My girlfriend is a huge nerd, and she's enjoyed going to conventions for years. I have never been to a convention before. So when the San Francisco Comic Con was set to take place at the beginning of September, it presented her an opportunity to be around a bunch of fellow nerds, and an opportunity for me to see what a convention is actually like. As a bonus, Ian McDiarmid was set to make an appearance at a Q and A session, so we made seeing him our primary goal for the day.
Naturally, my first question was "should I cosplay?" Because pretty much all I know about conventions is that people like to dress up. I have an Indiana Jones costume, and for a few days leading up to the convention had a lot of back and forth debates with myself over whether I wanted to wear it or not. Eventually I decided not to. We were going to take a train to get there, and I didn't feel like sitting on a train dressed in a costume. Nor did I want to carry it in my backpack with me. My girlfriend chose not to for similar reasons. So, on the morning of the convention, with me in a Jurassic Park shirt and her in a Mara Jade shirt, we set off for adventure.
My first reaction (aside from the 'why does San Francisco always smell so bad’ reaction) was that this convention was... confusing. It took place in the Marriott hotel, and as soon as we walked in the door we were confused as to where we actually had to go to get our passes. There were no directional arrows, and no maps provided. Instead they wanted you to download a smartphone app, which is annoying in itself. But the hotel also did not provide free Wifi which made downloading an app even more frustrating. Not all of us have extensive data plans.
But we found the booth to get our passes (which at $40 per person were expensive compared to other conventions, I was told). By this time it was about 10:40, and we were rushing because we didn't want to be late for Ian McDiarmid. Of course there was no clear signage so we had to find someone to ask. Fortunately for us, we either got there early enough or no one else was super interested because we were one of the first people in line. We got seats at the very front of the room, with the only spots in front of us being those designated for those who needed the sign language interpreter. Except there wasn't a sign language interpreter there so... that was weird.
It ended up being a really good Q and A session. McDiarmid is an eloquent, entertaining speaker and he had great stories from both his work with Star Wars and outside of it. I’m not really a Star Wars fan, but I still really enjoyed it. I would have gone to get an autograph and a picture, but it was $80 for an autograph alone! I'm sure some people were willing to pay that, but I had no interest in doing so.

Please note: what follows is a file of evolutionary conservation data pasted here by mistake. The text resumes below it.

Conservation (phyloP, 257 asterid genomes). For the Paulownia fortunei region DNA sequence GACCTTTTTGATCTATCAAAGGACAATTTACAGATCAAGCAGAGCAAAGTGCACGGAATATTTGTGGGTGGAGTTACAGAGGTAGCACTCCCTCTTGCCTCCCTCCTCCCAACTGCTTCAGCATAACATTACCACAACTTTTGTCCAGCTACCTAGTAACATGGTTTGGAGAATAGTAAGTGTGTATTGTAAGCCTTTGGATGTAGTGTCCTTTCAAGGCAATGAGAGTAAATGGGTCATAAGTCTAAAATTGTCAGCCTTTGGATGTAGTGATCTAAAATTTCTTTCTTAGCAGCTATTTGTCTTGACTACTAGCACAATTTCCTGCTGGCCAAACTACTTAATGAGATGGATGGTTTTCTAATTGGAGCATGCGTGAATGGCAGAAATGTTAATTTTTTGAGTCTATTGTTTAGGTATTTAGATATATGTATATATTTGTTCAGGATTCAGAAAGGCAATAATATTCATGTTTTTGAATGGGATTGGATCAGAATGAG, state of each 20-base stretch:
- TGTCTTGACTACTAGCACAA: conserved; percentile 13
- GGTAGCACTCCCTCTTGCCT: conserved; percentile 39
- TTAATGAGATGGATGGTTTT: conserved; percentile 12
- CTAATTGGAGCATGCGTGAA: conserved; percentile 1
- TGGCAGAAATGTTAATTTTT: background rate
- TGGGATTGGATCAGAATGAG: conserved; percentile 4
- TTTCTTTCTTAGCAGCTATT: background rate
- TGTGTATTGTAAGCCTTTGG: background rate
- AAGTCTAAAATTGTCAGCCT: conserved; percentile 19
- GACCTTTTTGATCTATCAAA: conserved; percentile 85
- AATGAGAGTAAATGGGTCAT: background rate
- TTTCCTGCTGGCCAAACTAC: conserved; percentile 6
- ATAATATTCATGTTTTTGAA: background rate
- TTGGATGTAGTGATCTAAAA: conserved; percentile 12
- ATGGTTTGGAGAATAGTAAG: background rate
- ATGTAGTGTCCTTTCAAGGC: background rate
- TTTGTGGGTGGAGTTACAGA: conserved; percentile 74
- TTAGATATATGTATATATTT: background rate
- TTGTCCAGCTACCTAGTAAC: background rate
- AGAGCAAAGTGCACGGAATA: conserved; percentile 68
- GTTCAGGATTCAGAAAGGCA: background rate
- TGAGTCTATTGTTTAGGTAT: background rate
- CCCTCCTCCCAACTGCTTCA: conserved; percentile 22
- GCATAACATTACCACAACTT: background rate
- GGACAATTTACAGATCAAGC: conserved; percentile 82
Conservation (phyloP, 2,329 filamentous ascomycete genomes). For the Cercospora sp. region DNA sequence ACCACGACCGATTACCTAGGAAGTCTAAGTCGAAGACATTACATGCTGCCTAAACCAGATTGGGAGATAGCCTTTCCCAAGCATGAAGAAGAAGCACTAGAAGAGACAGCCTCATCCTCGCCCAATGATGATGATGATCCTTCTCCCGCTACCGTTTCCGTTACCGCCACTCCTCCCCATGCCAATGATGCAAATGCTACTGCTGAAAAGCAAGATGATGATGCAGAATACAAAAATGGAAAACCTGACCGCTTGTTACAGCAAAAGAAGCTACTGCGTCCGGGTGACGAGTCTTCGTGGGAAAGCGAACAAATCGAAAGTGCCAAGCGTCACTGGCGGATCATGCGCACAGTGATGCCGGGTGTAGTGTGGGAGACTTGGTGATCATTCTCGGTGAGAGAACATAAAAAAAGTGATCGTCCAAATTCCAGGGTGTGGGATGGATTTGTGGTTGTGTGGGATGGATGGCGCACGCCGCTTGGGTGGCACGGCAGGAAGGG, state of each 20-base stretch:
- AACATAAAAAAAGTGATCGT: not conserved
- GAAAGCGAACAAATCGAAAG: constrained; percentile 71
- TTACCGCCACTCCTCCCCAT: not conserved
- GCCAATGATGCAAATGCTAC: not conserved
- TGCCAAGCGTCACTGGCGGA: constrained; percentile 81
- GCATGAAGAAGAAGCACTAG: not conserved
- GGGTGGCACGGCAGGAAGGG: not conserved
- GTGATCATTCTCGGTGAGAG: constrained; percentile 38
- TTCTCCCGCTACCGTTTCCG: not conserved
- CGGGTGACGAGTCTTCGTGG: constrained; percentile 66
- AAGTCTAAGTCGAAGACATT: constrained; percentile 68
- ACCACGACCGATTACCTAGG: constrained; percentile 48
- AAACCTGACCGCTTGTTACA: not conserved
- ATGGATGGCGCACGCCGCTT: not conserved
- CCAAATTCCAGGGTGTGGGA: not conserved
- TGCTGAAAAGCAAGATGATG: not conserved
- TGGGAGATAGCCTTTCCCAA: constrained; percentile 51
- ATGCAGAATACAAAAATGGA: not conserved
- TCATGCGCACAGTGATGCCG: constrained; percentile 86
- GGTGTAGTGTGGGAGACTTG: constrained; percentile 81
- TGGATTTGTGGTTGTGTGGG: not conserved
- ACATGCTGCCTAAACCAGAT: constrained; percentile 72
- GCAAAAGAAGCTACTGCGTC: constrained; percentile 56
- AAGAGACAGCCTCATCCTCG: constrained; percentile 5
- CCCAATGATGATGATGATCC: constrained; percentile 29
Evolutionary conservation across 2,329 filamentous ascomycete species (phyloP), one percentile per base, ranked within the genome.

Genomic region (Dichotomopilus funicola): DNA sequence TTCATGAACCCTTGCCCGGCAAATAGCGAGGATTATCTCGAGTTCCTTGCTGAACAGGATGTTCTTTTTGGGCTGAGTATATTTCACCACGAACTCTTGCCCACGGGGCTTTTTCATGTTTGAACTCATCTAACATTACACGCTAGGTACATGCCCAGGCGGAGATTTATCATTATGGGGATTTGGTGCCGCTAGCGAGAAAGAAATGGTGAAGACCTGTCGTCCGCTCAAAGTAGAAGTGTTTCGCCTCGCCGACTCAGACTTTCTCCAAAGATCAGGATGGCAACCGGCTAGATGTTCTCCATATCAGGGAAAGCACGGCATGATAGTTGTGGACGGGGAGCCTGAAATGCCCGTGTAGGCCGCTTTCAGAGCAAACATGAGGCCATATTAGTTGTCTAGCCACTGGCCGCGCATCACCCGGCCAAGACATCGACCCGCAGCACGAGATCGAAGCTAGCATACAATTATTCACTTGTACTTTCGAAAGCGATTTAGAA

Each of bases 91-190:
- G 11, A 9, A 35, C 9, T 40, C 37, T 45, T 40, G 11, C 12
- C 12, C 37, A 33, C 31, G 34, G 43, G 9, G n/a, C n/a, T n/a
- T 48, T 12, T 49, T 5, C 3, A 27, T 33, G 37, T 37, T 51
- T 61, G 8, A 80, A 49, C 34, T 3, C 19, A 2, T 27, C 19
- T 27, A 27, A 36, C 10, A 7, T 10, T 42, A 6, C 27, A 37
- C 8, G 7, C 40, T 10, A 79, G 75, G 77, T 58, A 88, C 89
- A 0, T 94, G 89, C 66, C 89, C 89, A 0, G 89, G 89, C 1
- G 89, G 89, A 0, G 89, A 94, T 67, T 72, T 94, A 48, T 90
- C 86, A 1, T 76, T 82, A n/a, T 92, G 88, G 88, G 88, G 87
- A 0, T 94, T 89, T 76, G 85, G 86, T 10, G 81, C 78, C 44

Afterward my girlfriend wanted to go to the Jenna Coleman panel, but unfortunately the line was super long and neither of us really wanted to wait in it. So instead we got some ridiculously overpriced pizza and then went to explore the exhibit hall. I was really looking forward to walking out with a piece of art, but there was nothing I saw that I wanted to spend money on. So my only souvenir is the convention lanyard, but that’s still cool.
After exploring the hall we were both getting kind of tired. The spaces were crowded, and neither of us really do well with crowds. But there were two more things we wanted to look at: the game floor, and a prop/costume exhibit. Really we just wanted to see what the game store was offering, which ended up being nothing unless you were a die collector. The costume museum was also, to be blunt, really lame. It had some Captain America, Batman, and Iron Man props/costumes, but there were only about seven of them total. Not being a fan of those characters, it had nothing to offer me.
At this point we were both getting toward the end of our energy levels. There were no other interesting panels, and nothing else really to see. So after getting lunch at a nearby restaurant, we left.
She told me that this was fairly small by convention standards, and that if I want a real convention experience I should make my way to Wonder Con. Maybe one day I will. I won’t say that SF Comic Con was a bad experience, per se, but with the large crowds, the bland panels, and the not really exciting exhibits, I can’t say it was a great one either. I’d try going to a different convention in the future, but with the hope that it will be a better experience. Ian McDiarmid was the highlight, but I also sort of feel like I paid $40 just to hear him speak for 50 minutes. Regardless, with my departure from the country coming up in (at the time of the convention) just over two weeks, any time doing things with people I love is quality time. So it was still a good day.